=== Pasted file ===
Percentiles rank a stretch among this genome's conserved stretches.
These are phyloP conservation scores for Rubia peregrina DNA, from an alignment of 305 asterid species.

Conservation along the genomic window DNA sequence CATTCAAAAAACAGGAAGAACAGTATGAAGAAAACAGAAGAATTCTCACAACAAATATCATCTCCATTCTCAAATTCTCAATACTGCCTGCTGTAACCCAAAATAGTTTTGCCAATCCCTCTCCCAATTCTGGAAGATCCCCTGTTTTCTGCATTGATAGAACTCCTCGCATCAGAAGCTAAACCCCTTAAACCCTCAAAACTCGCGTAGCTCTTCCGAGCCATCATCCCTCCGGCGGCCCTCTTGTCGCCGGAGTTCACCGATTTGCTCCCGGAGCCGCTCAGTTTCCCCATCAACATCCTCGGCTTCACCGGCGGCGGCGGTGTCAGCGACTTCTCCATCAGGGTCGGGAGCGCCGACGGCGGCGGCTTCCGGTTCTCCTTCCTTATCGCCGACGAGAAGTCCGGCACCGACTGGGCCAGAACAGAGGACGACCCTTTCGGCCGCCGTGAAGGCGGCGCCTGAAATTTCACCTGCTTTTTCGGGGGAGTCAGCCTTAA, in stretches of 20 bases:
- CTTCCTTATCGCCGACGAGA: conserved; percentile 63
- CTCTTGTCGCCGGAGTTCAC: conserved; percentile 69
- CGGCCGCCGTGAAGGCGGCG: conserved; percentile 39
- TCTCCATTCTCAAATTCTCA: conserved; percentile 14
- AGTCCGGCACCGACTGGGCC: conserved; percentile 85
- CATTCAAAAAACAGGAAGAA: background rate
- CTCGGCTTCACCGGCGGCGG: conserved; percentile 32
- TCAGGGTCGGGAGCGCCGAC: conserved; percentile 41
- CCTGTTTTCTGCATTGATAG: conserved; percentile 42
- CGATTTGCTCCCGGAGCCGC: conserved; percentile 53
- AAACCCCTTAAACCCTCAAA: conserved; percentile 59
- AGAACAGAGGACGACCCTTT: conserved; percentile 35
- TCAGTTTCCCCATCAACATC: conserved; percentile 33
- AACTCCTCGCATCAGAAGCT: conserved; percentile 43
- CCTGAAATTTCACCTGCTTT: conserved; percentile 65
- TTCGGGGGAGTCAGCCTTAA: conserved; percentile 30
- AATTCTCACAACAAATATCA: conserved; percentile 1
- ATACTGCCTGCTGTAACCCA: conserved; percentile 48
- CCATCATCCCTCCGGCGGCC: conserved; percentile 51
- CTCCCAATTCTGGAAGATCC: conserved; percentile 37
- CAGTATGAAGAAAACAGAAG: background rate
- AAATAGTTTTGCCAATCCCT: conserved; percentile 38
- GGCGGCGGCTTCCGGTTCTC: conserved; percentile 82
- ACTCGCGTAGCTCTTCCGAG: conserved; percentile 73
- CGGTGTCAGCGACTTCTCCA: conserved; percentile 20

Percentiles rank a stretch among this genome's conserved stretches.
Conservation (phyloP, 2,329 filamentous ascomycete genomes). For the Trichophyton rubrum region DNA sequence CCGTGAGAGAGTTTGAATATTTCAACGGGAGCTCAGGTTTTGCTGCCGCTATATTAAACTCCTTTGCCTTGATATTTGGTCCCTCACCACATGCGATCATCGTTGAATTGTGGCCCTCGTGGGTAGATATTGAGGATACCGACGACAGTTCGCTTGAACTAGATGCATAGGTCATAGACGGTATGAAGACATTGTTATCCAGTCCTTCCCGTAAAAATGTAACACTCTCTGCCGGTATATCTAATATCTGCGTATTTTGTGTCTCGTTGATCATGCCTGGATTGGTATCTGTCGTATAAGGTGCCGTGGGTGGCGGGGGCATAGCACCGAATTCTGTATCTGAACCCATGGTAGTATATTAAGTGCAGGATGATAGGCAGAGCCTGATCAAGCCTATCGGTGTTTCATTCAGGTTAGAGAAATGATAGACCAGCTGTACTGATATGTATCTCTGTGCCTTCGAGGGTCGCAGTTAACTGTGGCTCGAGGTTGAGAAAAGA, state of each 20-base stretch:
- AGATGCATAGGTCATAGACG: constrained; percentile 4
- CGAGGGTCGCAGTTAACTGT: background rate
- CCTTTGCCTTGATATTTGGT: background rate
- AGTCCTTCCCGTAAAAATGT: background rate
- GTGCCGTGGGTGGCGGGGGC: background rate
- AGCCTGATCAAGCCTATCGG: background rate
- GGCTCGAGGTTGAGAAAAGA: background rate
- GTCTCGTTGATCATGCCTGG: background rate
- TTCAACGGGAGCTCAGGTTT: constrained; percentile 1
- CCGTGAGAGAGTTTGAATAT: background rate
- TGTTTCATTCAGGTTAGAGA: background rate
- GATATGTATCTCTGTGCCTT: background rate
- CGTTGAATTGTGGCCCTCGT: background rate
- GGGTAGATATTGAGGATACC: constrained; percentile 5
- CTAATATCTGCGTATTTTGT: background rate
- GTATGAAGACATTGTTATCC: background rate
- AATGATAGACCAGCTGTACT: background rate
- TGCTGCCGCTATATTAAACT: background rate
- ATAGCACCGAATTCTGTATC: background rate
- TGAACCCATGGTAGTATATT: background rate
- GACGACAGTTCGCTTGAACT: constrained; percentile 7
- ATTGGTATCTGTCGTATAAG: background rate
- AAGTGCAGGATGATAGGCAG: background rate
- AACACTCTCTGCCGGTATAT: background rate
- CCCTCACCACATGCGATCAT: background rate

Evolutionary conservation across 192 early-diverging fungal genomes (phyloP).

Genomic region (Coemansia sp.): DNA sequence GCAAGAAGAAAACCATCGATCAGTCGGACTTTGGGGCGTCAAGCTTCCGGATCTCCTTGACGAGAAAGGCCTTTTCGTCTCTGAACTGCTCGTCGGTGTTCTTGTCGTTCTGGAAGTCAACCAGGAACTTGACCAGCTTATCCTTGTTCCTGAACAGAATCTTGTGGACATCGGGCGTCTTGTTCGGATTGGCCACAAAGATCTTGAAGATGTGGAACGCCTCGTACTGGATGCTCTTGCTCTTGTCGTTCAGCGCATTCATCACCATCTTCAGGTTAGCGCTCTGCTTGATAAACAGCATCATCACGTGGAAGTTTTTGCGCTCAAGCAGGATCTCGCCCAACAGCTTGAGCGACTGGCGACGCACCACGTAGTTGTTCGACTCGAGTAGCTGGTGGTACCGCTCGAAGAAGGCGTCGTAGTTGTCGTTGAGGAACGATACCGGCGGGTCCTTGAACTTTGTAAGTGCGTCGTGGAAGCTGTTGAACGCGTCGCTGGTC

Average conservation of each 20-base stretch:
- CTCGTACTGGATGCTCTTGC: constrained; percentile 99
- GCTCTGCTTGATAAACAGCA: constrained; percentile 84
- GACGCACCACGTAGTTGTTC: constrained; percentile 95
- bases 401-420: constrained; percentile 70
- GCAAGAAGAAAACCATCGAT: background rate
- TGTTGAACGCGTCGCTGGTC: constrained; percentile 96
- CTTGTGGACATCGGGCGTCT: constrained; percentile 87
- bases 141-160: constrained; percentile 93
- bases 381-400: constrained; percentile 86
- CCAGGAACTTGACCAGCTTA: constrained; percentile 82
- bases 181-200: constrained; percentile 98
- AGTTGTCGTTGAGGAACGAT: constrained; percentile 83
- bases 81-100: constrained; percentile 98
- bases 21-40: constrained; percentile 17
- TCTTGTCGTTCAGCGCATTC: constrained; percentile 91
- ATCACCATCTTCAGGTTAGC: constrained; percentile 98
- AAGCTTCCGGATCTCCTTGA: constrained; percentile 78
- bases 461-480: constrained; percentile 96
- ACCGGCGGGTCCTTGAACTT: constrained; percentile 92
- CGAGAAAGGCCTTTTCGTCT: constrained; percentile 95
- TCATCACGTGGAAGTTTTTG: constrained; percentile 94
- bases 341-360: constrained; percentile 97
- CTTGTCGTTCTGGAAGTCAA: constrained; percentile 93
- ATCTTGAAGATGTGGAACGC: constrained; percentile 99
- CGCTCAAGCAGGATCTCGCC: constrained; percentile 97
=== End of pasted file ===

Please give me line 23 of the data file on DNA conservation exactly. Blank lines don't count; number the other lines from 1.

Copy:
- CTCCCAATTCTGGAAGATCC: conserved; percentile 37